It was grossly unfair to conclude that permitting Afzal to cross-examine the witnesses would constitute compliance with Articles 21, 22 and 39A of the Constitution and the related international covenants. In the great debate that took place in the decades starting with the 1970s, the one issue which had the consensus of all the contending groups and intellectuals was that the rule of law should inform our understanding of the Constitution and governance. Yet, within a matter of two decades, the rule of law stood discredited as never before, the likes of which had not happened even in the dark days of the Emergency in 1975. Political prejudices paraded as juridical principles and communal prejudices entered the decision-making processes of the justice system, sometimes disguised as judicial activism.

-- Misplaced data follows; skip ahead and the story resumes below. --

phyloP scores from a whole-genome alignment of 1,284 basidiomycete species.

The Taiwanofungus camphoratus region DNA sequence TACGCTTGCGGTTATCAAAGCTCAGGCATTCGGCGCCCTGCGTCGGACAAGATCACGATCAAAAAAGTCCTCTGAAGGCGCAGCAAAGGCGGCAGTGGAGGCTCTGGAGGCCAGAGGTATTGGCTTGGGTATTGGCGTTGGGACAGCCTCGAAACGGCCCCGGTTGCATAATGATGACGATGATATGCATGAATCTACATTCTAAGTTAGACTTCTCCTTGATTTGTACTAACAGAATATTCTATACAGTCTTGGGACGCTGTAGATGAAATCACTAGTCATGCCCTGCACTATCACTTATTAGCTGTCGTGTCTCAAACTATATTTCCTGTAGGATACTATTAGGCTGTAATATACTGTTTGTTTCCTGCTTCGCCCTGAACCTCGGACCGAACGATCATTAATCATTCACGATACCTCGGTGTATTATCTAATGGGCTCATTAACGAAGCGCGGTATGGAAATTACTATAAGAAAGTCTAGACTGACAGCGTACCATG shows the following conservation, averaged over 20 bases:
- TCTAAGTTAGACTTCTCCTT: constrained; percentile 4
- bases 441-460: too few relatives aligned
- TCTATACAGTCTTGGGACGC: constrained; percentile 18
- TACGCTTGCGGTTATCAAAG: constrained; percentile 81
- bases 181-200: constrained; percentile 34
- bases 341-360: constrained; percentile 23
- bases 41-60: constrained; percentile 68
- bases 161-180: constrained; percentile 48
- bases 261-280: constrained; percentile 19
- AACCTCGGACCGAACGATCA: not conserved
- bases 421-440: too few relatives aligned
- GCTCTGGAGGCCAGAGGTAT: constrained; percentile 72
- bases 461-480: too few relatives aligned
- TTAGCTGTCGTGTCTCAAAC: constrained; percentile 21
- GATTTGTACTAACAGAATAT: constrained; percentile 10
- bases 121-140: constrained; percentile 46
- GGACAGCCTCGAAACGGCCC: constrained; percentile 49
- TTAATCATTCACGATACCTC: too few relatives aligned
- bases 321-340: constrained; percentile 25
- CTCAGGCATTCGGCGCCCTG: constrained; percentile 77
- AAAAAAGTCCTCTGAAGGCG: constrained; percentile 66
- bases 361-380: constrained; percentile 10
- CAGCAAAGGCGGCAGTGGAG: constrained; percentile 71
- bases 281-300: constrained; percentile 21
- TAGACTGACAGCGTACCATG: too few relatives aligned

The failure of the criminal justice system to bring justice to victims of mass violence is evident: the victims of the Sikh massacres in 1984; the indifference to the crimes perpetrated by the majority community in the 1992 Mumbai riots, leading to the appointment of the Srikrishna Commission; the riots in Coimbatore where crores of rupees worth of property was consigned to flames and the massacre of around two scores of Muslims went unnoticed, while the sequential blasts a few days thereafter led to arrests and the pretrial incarceration of around 170 persons for a decade, followed by prosecution; the Gujarat riots where the killings led to no accountability.
At the same time, we have the strident assertion of partisan ‘justice’ in the death sentences of Kehar Singh and Afzal Guru. These are two instances of the operation of the ‘rule of law’ in its paranoid state. One became a victim of substantive injustice and the other of processual injustice.
(“The Speaking Constitution” has been published by Harper Collins India.)